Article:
The Unfinished Revolution: Russia, 1917-1967 (Galaxy Books) 0195007867, 9780195007862

The George Macaulay Trevelyan Lectures delivered in the University of Cambridge, January-March 1967. A brilliant assessm

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The Unfinished Revolution Russia i917-1967

The Unfinished Revolution RUSSIA

1917~1967

ISAAC DEUTSCHER

The George Macaulay Trevelyan Lectures delivered in the University of Cambridge January-March 1967

OXFORD UNIVERSITY PRESS London

Oxford

New York

OXFORD UNIVERSITY PRESS Oxford London Glasgow New York Toronto Melbourne Wellington Ibadan Nairobi Dar es Salaam Lusaka Cape Town Kuala Lumpur Singapore Jakarta Hong Kong Tokyo Delhi Bombay Calcutta Madras Karachi

Copyright© 1967 by Isaac Deutscher _ Library of Congress Catalogue Card Number: 67-23012 First published by Oxford University Press, 1967 First issued as an Oxford University Press paperback, 1969

This reprint, 1977 Printed in the United States of America

Acknowledgments

These Lectures are published here as they were delivered in the University of Cambridge in January-March 1967. I cherish the memory of the warmhearted response with which I met in the University from extraordinarily attentive audiences, from the Electors of the Trevelyan Lecturer, and in particular from the Master of Peterhouse, and the Master, Vice-Master, and Fellows of Christ's College. I am indebted to my wife for ideas on how to deal within the compass of these six lectures with the great and complex problems of half a century of Soviet history. She has helped me to bring clarity into the difficult composition of this survey; such faults as readers will undoubtedly detect are entirely my own. I am grateful to my friend Professor E. F. C. Ludowyk for the critical understanding and patience with which he read the manuscript; and my thanks are due to Mr. John Bell and Mr. Dan M. Davin for their helpful suggestions for improvements: London March 17

I The Historical Perspective

What is the significance of the Russian revolution for our generation and age? Has the revolution fulfilled the hopes it aroused or has it failed to do so? It is natural that these questions should be asked anew now that half a century has passed since the fall of Tsardom and the establishment of the first Soviet government. The distance which separates us from these events seems long enough to yield a historical perspective. Even so, the distance may well be too short. This has been the most crowded and cataclysmic epoch in modern history. The Russian revolution has raised issues far deeper, has stirred conflicts more violent, and has unleashed forces far larger than those that had been involved in the greatest social upheavals of the past. And yet the revolution has by no means come to a close. It is still on the move. It may still surprise us by its sharp and sudden turns. It is still capable of re-drawing its own perspective. The ground we are entering is one which historians either fear to tread or must tread with fear. To begin with, there is the fact, which we all take for granted, that the men who at present rule the Soviet Union describe themselves as the legitimate descendants of the Bolshevik Party of 1917. Yet this circumstance should hardly be taken for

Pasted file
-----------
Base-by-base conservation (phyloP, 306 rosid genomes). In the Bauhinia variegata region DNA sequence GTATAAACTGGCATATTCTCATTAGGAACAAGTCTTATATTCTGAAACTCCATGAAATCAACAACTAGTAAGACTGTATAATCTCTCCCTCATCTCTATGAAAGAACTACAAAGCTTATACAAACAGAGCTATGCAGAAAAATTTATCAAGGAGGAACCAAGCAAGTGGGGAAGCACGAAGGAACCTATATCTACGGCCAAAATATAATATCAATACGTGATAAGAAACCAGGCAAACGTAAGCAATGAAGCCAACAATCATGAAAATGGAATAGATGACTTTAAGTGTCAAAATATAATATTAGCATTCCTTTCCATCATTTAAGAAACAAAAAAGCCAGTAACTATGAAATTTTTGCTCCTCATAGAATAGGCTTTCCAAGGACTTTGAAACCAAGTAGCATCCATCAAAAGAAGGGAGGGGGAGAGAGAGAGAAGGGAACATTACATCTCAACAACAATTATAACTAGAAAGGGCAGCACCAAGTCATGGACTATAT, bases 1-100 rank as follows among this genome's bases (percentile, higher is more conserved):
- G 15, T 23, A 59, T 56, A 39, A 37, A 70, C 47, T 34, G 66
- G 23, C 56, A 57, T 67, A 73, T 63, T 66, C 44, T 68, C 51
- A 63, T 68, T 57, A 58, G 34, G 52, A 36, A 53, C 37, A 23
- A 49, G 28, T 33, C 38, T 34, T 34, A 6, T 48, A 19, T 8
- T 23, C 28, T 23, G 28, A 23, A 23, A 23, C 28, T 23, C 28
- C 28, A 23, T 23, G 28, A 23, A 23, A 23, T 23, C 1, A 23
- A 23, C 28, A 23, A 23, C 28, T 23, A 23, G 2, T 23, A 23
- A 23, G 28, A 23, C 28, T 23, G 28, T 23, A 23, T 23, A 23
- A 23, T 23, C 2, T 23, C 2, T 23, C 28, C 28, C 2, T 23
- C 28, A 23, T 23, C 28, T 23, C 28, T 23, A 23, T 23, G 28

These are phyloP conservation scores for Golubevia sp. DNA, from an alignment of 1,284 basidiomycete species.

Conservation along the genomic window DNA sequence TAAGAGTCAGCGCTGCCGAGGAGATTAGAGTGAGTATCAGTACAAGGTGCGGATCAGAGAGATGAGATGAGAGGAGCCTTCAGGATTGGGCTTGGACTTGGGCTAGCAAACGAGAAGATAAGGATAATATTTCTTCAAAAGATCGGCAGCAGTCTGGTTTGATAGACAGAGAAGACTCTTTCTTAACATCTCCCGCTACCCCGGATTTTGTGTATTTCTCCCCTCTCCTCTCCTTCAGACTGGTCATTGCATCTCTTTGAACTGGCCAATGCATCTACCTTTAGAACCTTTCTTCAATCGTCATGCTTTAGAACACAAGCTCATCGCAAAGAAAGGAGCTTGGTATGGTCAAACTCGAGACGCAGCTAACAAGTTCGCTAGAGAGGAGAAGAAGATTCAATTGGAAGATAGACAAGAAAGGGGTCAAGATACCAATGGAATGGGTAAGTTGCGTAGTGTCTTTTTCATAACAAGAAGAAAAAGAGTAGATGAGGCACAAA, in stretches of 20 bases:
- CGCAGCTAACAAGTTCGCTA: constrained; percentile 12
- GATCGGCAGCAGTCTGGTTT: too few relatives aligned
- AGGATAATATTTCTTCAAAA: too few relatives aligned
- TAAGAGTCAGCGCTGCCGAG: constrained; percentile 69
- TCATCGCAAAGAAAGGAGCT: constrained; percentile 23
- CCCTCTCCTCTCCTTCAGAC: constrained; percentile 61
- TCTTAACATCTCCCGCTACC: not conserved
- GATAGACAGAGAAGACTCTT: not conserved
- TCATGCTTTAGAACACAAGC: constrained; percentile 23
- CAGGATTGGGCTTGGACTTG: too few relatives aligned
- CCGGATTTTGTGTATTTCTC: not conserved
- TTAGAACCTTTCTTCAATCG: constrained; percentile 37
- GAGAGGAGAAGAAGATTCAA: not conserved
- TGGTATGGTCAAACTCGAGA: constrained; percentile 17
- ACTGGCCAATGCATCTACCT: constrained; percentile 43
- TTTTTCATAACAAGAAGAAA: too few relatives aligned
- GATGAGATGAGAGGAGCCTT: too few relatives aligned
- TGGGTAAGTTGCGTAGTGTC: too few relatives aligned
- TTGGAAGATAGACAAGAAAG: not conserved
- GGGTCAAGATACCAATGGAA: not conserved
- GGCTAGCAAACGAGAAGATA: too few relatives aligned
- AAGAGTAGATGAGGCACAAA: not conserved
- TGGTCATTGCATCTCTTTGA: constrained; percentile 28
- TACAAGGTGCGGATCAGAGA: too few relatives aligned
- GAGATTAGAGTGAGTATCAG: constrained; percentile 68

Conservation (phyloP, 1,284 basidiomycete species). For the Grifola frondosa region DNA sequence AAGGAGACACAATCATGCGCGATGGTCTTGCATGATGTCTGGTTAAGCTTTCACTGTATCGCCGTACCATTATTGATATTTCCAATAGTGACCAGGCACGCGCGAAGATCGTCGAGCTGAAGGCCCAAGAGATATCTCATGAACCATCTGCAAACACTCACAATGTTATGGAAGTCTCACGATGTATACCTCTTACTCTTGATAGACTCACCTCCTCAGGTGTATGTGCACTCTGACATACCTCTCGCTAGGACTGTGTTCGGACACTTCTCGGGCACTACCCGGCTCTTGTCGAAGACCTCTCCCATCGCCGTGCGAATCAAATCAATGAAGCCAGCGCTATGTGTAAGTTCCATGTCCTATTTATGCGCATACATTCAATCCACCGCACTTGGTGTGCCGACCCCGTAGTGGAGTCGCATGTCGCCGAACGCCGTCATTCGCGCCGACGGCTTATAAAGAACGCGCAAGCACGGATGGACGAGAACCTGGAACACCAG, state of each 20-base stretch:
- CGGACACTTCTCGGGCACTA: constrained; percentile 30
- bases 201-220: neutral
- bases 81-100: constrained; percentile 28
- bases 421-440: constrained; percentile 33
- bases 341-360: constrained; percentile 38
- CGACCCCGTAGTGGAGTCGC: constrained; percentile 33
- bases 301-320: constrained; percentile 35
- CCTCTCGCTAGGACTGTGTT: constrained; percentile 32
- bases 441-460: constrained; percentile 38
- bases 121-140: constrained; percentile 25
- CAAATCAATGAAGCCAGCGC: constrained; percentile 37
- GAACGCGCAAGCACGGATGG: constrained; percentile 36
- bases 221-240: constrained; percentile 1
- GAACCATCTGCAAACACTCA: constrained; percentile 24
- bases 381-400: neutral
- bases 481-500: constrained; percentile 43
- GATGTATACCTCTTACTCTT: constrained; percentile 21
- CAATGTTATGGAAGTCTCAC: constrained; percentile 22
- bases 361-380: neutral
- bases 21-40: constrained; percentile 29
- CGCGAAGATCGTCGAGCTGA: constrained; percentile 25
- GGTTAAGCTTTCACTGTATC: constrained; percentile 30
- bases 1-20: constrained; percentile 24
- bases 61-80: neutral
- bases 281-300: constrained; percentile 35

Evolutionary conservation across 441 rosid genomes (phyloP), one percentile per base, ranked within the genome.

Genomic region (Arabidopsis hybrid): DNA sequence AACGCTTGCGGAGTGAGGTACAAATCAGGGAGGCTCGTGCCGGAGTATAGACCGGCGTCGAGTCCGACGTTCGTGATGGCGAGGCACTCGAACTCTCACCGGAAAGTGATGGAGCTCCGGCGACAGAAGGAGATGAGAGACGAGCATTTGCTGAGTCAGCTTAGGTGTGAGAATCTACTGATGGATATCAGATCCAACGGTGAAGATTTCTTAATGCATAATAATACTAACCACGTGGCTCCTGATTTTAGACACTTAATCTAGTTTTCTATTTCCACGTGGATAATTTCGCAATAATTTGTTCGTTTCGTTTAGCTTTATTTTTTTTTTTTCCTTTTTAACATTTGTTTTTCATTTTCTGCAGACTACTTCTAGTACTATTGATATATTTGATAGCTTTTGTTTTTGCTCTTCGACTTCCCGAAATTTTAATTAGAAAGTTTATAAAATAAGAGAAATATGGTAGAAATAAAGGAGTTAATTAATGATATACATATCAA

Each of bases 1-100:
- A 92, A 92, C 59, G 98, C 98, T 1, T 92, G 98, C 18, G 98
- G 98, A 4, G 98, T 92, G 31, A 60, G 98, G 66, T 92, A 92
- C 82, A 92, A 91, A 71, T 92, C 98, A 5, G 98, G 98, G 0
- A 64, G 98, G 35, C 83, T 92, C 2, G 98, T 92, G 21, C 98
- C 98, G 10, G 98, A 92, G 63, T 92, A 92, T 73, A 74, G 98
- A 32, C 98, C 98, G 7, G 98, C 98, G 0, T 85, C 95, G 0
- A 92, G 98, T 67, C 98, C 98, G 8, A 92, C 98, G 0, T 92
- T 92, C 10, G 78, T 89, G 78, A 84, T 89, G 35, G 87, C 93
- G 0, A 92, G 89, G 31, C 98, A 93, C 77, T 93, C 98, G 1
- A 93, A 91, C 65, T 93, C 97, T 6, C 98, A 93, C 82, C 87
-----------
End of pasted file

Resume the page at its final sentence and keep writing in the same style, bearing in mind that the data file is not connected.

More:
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THE UNFINISHED REVOLUTION 4 granted. There is no precedent for it in any of the modern revolutions that bear comparison with the upheaval in Russia. None of them lasted half a century. None of them maintained a comparable continuity, however relative, in political institutions, economic policies, legislative acts, and ideological traditions. Think only of the aspect England presented about fifty years after the execution of Charles I. By that time the English people, having lived under the Commonwealth, the Protectorate, and the Restoration, and having left the Glorious Revolution behind them, were trying, under the rule of William and Mary, to sort out, and even to forget, all this rich and stormy experience. And in the fifty years that followed the destruction of the Bastille, the French overthrew their old monarchy, lived under the Jacobin Republic, the Thermidor, the Consulate, and the Empire; saw the return of the Bourbons and overthrew them once again to put Louis Philippe on the throne, whose bourgeois kingdom had, by the end of the 1830s, used up exactly half of its lease on life-the revolution of 1848 was already looming ahead. By its sheer duration the Russian revolution seems to make impossible the repetition of anything like this classical historical cycle. It is inconceivable that Russia should ever call back the Romanovs, even if only to overthrow them for a second time. Nor can we imagine the Russian landed aristocracy coming back, as the French came under the Restoration, to claim the estates, or compensation for the estates, of which they had been dispossessed. The great French landlords had been in exile only twenty years or so; yet the country to which they returned was so changed that they were strangers in it and could not recapture their past glories. The Russian landlords and capitalists who went into exile after 1917 have died out; and surely by now their children and grandchildren must have parted with their ancestral possessions even in their dreams. The factories and mines their parents or grandfathers once owned are a tiny fraction of the Soviet industry that has since been founded and developed under public ownership. The revolution seems to have outlasted

THE HISTORICAL PERSPECTIVE

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all possible agents of restoration. Not only the parties of the ancien regime but also the Mensheviks and Social Revolutionaries, who dominated the political stage between February and October of 1917, have long ceased to exist even in exile, even as shadows of themselves. Only the party that gained victory in the October insurrecti